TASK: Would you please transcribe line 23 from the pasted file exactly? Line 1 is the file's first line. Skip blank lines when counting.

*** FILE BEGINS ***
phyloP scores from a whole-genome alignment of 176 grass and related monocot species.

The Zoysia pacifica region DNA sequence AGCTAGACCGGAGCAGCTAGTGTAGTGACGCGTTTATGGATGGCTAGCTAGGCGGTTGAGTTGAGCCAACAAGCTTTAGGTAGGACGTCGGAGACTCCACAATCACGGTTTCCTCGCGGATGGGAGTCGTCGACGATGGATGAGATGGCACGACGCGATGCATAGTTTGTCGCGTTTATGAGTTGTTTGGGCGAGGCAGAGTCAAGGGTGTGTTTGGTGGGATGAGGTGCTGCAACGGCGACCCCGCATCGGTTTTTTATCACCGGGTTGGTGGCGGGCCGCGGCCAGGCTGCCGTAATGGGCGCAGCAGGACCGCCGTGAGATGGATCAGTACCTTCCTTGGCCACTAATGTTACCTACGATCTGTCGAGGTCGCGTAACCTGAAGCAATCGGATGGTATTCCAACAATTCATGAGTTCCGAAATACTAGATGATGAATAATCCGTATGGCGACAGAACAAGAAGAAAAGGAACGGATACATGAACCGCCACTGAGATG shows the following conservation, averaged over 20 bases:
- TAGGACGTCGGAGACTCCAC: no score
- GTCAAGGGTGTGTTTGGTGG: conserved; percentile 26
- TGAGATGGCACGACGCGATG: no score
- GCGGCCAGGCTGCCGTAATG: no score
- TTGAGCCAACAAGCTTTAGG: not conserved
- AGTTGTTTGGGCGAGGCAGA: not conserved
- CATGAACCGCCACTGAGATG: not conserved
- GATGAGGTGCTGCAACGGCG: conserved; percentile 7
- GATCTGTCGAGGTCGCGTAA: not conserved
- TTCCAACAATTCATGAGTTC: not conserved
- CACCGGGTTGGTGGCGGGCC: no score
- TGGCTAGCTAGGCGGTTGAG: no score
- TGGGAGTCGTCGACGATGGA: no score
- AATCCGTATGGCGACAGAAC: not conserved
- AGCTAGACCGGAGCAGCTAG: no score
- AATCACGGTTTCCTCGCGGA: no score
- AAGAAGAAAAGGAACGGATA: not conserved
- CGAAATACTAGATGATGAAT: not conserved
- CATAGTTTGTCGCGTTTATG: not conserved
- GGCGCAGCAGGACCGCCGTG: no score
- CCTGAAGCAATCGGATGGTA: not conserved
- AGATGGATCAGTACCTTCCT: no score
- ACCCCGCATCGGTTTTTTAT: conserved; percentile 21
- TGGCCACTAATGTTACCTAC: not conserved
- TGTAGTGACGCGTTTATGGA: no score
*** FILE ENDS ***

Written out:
- CCTGAAGCAATCGGATGGTA: not conserved